Current research is proposed to find the influence of instructor EI on students’ academic performance as well as on overall satisfaction. Two surveys are conducted, the 1st for figuring out the EI level of instructors and the 2nd for assessing the students’ satisfaction Index (SSI). Subsequent to survey, the student satisfaction index for each instructor is calculated while using the eigenvalues of the equations which are correlated with the EI level of each instructor [5]. Finally, box plot analysis is performed to explore if there is any significant difference between the instructor EI and selected parameters for student satisfaction.

Some of the major contributions that help to conduct this research work include the study by Wu et al. [10] which studied the impact of EI on self-efficacy and teaching performance on 467 Chinese middle school teachers, the study by Chen and Guo [11] which studied the impact of EI on 534 primary teachers, and the study by Corcoran and Tormey [12] which surveyed 559 secondary school teachers.

The major limitation of this work is that the work is done on a small dataset. When the dataset will increase, there may arise some other issues. Also, the parameters included are limited. When adding more parameters, the efficiency of the model can be improved.

The next section of the study includes the Materials and Methods section involved in the work. The third section introduces the final results obtained. The fourth and fifth section includes discussion and conclusion part. Finally, data availability statements are included in the study followed by references.

2. Materials and Methods

Current research is based upon three theories which describe important factors that contribute to students’ satisfaction. Motivational system theory (MST) depicts that achievement is the outcome of motivation, skill, personal adaptability, and responsive environment. On the other hand, Walberg’s theory of academic achievement posits that students’ individuals and their psychological environments have a great impact on academic performance. Similarly, Tinto’s model focused on social context, academic context, commitment, satisfaction, and interaction important for academic progress. At the base of these three theoretical frameworks, four factors, comfort, motivation, learning, and skills, are selected to access students’ satisfaction index as given in Table 1.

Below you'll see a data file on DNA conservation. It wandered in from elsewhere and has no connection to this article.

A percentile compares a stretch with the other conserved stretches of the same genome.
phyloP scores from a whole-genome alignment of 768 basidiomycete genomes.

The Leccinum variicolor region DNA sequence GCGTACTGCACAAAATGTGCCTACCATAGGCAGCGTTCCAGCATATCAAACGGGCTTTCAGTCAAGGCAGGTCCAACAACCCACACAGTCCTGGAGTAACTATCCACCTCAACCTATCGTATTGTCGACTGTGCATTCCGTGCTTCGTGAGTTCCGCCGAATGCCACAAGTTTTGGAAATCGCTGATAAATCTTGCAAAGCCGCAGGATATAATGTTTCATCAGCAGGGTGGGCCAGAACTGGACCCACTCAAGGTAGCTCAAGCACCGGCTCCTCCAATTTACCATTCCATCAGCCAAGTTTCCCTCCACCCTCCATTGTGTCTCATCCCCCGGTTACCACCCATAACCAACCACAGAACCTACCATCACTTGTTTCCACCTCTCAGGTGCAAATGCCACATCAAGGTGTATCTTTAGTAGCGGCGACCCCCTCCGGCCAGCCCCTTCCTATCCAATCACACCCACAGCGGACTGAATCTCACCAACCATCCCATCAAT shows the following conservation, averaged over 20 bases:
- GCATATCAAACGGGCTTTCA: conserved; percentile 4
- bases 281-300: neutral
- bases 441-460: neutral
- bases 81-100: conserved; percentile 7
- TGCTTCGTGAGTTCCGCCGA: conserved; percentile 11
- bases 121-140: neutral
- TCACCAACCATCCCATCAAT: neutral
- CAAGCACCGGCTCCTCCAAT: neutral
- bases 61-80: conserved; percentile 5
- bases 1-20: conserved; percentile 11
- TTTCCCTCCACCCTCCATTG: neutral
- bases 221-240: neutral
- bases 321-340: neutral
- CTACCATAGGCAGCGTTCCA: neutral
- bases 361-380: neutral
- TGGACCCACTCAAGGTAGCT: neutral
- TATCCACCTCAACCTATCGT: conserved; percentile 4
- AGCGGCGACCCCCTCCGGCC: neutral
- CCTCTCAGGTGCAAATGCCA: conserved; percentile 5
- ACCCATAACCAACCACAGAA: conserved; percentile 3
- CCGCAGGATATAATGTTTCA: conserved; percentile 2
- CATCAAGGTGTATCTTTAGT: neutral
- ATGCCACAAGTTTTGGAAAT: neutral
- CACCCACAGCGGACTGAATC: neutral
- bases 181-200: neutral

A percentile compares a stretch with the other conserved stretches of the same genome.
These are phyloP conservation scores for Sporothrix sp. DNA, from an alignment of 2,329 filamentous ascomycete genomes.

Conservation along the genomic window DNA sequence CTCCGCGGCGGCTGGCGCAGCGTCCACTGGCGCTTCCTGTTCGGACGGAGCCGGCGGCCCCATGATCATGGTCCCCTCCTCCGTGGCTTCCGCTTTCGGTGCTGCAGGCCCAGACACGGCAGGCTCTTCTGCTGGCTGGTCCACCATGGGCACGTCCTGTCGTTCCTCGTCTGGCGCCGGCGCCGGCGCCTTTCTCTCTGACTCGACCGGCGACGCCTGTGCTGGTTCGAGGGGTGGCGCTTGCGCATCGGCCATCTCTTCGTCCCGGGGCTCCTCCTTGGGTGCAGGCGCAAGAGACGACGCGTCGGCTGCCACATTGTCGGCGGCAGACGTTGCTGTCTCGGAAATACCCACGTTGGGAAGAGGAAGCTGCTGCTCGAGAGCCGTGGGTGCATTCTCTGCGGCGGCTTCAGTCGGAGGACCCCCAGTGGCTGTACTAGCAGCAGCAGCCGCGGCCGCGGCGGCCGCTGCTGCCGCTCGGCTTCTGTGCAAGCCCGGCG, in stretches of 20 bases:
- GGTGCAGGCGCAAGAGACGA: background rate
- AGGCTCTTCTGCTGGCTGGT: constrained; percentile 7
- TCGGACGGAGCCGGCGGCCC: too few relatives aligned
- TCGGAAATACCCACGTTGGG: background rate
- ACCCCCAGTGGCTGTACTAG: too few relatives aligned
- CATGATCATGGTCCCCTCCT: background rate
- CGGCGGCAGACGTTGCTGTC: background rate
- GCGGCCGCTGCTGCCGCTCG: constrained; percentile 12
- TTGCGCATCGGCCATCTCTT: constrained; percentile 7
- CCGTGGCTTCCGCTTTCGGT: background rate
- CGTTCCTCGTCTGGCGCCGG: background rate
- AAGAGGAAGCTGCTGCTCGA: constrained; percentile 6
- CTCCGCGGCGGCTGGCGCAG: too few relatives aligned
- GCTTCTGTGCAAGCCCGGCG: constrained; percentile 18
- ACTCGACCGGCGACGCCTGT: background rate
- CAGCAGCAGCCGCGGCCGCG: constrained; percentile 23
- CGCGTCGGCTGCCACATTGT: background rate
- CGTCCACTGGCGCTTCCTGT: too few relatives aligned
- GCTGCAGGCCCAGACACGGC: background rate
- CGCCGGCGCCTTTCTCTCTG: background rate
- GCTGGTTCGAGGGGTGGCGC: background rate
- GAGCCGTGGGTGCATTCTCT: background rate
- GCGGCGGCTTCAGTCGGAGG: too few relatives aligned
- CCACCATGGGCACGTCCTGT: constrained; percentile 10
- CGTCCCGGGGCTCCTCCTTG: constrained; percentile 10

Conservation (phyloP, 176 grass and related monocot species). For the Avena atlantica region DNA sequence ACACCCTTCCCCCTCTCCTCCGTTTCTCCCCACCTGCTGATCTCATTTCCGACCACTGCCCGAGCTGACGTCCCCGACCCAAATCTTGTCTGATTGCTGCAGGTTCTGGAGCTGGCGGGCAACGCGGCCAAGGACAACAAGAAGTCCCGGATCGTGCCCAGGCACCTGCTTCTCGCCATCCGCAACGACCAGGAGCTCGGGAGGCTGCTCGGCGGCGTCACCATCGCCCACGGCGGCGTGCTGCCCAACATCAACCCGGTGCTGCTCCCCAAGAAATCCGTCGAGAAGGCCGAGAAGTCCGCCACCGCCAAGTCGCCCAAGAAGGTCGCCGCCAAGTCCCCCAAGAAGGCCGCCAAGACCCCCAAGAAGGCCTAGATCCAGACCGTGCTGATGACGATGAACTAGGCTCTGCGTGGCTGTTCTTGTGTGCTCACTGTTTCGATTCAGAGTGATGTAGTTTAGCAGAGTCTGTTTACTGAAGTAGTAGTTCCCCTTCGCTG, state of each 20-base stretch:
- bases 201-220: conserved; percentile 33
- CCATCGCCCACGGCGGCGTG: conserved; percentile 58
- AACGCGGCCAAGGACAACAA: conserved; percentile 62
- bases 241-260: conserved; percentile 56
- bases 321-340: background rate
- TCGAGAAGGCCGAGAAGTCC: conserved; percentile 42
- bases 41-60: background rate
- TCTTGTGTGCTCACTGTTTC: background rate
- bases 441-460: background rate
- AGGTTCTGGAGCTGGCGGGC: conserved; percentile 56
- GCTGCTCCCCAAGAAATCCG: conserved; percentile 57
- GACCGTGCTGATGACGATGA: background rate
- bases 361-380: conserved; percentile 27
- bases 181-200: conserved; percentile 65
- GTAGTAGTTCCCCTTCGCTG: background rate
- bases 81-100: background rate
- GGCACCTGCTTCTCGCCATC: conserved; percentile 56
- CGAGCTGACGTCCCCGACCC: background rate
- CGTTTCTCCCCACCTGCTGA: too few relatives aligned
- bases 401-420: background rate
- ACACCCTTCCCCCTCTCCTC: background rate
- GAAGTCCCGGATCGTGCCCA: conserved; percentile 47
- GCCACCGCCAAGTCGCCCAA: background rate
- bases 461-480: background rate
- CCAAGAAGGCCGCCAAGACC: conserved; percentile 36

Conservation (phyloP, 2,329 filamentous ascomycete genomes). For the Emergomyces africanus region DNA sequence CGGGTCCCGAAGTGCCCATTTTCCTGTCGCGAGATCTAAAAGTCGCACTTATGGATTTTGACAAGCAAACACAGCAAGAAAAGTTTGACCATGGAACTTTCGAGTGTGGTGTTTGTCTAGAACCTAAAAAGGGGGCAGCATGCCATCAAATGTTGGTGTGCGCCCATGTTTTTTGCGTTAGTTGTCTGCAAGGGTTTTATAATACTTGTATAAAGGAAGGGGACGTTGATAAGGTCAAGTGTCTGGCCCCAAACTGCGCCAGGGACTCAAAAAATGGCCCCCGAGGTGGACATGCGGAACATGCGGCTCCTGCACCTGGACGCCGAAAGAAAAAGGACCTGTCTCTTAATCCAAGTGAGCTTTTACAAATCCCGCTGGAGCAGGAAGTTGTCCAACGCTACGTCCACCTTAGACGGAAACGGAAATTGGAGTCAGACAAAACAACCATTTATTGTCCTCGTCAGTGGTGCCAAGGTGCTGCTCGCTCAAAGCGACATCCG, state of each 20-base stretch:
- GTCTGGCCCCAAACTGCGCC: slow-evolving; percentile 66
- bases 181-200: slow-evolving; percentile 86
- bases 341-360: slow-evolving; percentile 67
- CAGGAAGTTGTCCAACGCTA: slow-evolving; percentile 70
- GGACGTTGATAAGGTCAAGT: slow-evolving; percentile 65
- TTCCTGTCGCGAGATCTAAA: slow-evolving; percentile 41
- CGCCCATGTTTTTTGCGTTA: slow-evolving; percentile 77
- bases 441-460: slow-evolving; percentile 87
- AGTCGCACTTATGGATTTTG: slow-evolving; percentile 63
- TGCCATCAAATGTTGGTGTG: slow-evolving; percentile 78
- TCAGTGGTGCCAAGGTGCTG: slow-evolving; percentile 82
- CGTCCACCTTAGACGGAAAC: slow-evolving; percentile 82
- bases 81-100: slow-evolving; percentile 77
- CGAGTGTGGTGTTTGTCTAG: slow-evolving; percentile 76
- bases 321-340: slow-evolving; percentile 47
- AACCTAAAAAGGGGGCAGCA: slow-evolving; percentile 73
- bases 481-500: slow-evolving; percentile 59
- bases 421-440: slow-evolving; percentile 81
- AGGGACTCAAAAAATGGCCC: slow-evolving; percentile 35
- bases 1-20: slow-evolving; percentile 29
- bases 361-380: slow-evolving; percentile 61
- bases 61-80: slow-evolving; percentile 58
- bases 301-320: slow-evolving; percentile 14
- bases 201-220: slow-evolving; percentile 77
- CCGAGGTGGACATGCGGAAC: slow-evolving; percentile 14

Table 1 details the connection of the proposed framework with prebuild framework. So, it is an extension of these models. In the same way, at the base of self-efficacy theory, instructors’ EI is measured from these four skills: self-awareness, self-management, social awareness, and relationship management.

The study’s population is 650 students and 6 male instructors from a major Middle Eastern University. However, before approaching to instructors and students for questioners, a proper consent from all relevant authorities has been taken. A demographic detail of the instructor is given in Table 2, and each instructor is labeled with alphabet for the sake of privacy as per university policy.

Two questionnaires to measure the EI level of instructors (Perera and DiGiacomo 2013; MacCann et al., 2020) with 20 questions, five questions for each skill are added, and to measure the factors that affect the student satisfaction index, a questionnaire (Echachaicherdchoo, 2011; Ngamkamollert and Ruangkanjanases, 2015) with 16 questions, four for each factor with a scale from 1 to 5, 1 means ok and 5 excellent, were designed.

Afterward, reliability tests were conducted to ensure the validity of the data. Table 3 provides the validity of the data by showing that the values of Cronbach’s alpha (α) are higher than 0.7. Equivalently, Bartlett’s test <0.05 and >0.5 in the KMO analysis (Kaiser–Meyer–Olkin) confirms the authenticity of data.

Different parameters and scales are used for calculating students’ satisfaction, such as nine-point parameter’s conversation scale, preferences of parameters for assessing students’ satisfaction index, and pairwise comparison through the square box matrix. After calculating students’ satisfaction index, the correlation of various parameters is investigated to explore for the most critical parameter of EI as far as students’ satisfaction is concerned, and box plots are used to check if there is a significant difference between learning, comfort, skills, and motivation based on the EI level of instructors. Design of the study (Figure 1) shows that how it consists of independent, mediating, and dependent variables for the better understanding of the process. From Figure 1, it can be seen that the independent variables including the teacher’s EI and student satisfaction index is a dependent variable. From the figure, it can be concluded that the satisfaction of the students depends on teacher’s emotional intelligence. The emotional intelligence of the teacher is based on four factors including comfort, motivation, skill, and learning. Based on these factors, the correlation between the teachers and the students can be formed.